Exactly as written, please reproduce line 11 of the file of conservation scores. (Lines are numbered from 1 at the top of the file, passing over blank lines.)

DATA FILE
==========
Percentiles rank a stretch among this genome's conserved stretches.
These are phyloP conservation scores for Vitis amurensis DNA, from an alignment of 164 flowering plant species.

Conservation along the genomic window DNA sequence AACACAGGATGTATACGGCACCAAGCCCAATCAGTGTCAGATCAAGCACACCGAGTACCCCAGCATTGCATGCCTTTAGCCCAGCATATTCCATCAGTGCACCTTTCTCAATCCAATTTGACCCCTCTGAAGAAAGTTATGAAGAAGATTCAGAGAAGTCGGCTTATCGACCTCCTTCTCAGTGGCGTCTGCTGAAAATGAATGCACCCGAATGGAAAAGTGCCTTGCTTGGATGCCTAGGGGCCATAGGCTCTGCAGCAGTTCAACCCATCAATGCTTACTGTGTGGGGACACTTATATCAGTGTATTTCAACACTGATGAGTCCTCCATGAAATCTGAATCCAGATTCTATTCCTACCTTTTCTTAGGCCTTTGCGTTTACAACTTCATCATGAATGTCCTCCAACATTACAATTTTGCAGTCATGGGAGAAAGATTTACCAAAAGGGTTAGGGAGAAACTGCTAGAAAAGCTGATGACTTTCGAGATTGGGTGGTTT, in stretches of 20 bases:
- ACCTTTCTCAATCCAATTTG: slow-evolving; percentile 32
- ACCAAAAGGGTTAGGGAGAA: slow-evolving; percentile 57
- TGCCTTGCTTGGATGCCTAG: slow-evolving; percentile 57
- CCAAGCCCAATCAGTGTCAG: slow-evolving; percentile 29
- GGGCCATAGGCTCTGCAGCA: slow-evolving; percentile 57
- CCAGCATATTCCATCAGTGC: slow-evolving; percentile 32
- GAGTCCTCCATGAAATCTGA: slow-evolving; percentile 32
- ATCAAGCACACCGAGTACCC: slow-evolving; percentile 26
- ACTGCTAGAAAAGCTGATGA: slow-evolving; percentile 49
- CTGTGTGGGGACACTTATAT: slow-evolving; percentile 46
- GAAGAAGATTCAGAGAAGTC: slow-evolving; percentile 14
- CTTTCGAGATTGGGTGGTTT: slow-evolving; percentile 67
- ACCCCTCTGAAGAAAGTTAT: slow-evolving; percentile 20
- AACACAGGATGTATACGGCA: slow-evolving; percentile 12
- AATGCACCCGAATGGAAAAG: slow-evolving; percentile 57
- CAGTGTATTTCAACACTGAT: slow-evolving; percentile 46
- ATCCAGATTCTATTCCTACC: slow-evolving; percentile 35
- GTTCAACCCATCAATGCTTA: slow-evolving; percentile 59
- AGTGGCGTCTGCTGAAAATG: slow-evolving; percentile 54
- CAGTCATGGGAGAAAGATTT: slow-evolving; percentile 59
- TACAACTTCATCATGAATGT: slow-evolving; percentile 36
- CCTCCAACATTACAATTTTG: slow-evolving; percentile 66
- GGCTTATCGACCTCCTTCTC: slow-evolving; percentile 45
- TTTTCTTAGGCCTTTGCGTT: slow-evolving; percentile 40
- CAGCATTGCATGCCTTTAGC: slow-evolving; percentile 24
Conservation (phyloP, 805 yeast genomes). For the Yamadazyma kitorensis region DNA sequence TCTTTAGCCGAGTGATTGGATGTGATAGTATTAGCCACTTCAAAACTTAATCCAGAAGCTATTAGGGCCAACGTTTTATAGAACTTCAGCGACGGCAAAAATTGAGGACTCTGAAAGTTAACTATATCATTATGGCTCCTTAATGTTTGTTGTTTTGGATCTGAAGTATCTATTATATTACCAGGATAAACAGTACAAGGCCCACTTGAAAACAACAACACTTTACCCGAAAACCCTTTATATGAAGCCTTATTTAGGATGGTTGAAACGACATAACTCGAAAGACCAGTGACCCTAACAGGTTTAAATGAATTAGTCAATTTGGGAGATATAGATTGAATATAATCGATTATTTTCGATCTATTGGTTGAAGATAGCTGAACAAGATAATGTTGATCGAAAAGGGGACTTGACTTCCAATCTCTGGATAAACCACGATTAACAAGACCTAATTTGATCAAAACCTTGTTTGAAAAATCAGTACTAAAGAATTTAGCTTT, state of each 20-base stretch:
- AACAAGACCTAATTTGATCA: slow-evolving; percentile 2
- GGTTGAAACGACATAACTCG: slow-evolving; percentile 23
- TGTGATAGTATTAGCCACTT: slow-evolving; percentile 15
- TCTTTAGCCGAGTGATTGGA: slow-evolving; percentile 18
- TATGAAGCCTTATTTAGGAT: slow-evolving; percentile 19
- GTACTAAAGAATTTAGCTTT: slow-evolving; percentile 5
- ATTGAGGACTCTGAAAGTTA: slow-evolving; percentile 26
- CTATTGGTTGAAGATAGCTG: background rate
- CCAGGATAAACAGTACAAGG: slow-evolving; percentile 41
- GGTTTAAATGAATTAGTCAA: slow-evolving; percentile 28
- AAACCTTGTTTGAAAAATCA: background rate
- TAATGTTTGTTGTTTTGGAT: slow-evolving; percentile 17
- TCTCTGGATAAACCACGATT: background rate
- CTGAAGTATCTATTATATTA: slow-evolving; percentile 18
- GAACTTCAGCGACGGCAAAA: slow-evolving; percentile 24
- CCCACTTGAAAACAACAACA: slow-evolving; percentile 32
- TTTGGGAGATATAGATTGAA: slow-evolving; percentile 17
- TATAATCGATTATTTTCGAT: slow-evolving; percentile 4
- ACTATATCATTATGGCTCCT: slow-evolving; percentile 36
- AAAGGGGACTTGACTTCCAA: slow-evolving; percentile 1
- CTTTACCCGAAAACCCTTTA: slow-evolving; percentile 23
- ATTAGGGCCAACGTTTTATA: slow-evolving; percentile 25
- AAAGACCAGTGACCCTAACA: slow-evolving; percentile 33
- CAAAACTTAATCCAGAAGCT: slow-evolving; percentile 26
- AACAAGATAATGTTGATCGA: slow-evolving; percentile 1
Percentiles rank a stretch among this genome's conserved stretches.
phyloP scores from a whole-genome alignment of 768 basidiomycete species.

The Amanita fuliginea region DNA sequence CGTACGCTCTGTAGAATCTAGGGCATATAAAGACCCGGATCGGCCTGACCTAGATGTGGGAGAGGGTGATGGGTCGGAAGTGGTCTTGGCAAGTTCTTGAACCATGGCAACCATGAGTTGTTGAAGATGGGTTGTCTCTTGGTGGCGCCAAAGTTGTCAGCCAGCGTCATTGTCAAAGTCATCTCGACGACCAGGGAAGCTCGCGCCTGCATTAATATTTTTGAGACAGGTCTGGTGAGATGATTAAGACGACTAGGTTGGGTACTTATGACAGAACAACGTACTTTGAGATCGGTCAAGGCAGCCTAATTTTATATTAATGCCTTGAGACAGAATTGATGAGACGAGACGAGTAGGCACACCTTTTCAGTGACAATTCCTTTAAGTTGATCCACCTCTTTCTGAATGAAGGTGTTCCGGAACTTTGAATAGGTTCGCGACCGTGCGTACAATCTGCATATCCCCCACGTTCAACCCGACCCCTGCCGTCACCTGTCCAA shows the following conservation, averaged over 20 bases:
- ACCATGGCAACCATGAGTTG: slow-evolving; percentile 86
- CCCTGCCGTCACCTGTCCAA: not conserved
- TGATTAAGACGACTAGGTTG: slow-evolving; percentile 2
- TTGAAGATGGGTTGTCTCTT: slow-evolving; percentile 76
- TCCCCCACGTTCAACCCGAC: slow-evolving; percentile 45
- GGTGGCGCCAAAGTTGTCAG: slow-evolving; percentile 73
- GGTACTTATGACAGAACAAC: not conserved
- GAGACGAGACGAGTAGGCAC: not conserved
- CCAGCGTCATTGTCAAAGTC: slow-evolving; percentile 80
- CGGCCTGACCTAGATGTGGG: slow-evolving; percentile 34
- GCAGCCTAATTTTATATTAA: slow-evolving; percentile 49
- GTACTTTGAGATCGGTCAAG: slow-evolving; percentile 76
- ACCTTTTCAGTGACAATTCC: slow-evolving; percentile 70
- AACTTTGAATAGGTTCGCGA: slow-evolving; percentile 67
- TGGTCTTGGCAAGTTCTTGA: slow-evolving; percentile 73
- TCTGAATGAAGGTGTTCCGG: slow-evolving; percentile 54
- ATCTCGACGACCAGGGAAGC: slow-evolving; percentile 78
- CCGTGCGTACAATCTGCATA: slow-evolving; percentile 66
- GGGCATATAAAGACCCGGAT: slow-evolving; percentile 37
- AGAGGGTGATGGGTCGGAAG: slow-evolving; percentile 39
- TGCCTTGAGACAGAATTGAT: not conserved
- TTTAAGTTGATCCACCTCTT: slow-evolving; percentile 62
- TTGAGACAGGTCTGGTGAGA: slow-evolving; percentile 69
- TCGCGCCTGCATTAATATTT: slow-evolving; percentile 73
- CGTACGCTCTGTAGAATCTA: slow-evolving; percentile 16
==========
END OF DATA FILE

- ATCAAGCACACCGAGTACCC: slow-evolving; percentile 26